As the interface between brain and body, the spinal cord contains interconnected modular elements serving sensory, motor, and autonomic function with anatomical segregation of functionally distinct ascending and descending pathways. The epidural space provides an anatomically accessible and low-risk site for chronic placement of epidural stimulation (ES) electrodes for the therapeutic modulation of these circuits, particularly for the control of pain. Commercially-available technologies now offer multi-electrode containing paddles, and Boston Scientific also utilizes sophisticated current-steering technologies in their programmable control over implanted devices.
While ES has been used for decades to control chronic pain specific use for the control of chronic pain after spinal cord injury has not been generally considered, though a high success rate seems likely and relevant given that neuropathic pain is experienced by greater than 1/3 of spinal cord injured patients. Thus, furthering our mechanistic understanding of ES-based sensory modulation is important.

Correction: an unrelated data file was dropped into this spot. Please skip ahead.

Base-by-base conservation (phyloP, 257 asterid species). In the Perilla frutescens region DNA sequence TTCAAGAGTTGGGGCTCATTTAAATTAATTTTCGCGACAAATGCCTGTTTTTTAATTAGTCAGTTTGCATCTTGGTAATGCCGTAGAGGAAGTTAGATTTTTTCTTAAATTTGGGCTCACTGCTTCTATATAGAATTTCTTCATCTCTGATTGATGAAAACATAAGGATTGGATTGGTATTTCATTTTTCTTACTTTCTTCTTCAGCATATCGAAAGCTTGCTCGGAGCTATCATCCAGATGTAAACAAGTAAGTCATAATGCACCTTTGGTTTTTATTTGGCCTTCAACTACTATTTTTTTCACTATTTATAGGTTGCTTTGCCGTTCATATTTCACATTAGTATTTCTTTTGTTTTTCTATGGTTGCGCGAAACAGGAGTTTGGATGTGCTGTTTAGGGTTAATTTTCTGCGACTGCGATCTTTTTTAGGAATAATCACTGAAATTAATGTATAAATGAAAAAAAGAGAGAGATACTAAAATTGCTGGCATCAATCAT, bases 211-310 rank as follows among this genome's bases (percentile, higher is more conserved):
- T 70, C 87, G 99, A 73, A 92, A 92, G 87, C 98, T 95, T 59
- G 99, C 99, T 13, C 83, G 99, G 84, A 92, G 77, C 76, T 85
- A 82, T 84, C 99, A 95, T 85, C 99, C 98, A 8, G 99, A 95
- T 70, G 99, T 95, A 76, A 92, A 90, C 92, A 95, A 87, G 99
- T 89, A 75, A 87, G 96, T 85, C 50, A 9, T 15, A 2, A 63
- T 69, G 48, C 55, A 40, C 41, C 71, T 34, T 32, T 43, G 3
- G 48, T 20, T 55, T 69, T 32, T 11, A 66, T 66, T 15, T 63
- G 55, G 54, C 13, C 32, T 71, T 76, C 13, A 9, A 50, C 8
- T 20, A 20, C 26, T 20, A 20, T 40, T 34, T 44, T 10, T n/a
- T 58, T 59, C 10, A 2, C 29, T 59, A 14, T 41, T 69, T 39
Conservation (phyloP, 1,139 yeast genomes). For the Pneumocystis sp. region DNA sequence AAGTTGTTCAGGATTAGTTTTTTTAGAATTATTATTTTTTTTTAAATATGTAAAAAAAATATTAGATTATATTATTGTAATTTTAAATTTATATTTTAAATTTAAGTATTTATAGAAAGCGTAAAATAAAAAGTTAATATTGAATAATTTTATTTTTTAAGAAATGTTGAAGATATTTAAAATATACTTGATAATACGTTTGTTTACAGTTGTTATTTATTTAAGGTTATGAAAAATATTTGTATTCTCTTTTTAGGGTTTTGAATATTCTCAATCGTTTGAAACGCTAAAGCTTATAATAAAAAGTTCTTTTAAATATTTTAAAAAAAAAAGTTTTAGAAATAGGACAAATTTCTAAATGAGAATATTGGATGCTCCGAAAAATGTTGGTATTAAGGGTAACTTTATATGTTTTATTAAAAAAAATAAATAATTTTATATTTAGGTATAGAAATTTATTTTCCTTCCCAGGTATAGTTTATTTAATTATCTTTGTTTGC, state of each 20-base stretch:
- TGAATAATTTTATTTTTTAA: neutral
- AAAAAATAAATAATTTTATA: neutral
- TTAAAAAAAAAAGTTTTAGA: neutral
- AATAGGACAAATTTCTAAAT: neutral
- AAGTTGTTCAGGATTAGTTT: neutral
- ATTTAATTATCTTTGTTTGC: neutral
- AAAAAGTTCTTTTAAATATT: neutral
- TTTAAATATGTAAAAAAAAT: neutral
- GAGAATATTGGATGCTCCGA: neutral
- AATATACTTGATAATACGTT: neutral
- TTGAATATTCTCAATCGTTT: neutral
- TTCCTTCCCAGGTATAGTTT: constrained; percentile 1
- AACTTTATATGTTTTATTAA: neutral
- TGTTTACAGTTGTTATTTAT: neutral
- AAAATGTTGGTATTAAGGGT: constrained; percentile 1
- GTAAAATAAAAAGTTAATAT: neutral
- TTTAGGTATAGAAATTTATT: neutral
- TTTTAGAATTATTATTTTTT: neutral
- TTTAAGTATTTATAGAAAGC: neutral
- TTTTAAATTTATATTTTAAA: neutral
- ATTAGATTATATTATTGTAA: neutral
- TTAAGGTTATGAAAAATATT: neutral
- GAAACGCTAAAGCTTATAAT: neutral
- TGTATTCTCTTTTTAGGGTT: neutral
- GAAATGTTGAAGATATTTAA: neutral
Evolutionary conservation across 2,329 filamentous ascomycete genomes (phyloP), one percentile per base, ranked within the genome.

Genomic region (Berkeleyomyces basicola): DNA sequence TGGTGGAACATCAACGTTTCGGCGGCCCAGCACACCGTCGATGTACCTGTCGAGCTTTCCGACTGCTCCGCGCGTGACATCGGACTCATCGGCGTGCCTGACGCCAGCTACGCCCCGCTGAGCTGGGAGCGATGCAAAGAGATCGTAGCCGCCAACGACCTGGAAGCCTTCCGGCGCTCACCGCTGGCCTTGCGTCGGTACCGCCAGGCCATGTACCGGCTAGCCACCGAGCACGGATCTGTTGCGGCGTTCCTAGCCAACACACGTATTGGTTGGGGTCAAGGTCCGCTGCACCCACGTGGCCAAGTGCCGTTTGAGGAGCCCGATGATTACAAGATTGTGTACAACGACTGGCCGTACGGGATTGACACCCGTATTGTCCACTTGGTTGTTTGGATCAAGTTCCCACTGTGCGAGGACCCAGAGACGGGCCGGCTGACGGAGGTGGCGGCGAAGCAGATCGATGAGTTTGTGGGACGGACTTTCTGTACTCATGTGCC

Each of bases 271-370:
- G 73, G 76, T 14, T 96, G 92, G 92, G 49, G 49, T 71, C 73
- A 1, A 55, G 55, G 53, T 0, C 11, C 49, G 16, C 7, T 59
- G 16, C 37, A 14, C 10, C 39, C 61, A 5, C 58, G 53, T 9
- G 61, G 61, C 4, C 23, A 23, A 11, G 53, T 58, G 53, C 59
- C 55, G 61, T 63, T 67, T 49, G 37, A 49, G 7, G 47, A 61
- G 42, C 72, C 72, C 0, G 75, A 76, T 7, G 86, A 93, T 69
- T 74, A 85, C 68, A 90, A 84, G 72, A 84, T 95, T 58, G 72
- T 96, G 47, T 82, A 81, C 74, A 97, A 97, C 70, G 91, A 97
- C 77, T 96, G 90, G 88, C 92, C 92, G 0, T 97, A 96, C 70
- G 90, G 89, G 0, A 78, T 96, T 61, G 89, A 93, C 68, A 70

Interrogating ES mechanisms of action require animal models and circuit-based experimental approaches. To probe ES-based sensory modulation, we will first answer the most fundamental questions on neuronal recruitment. We propose to use mouse for rigorously controlled experiments that include; (i) realistic modeling-based dimensional electrode scaling, (ii) manipulable control of epidural electrode distance from cord, and (iii) physiological approaches amenable to circuit dissection including optogenetics for selective afferent activation.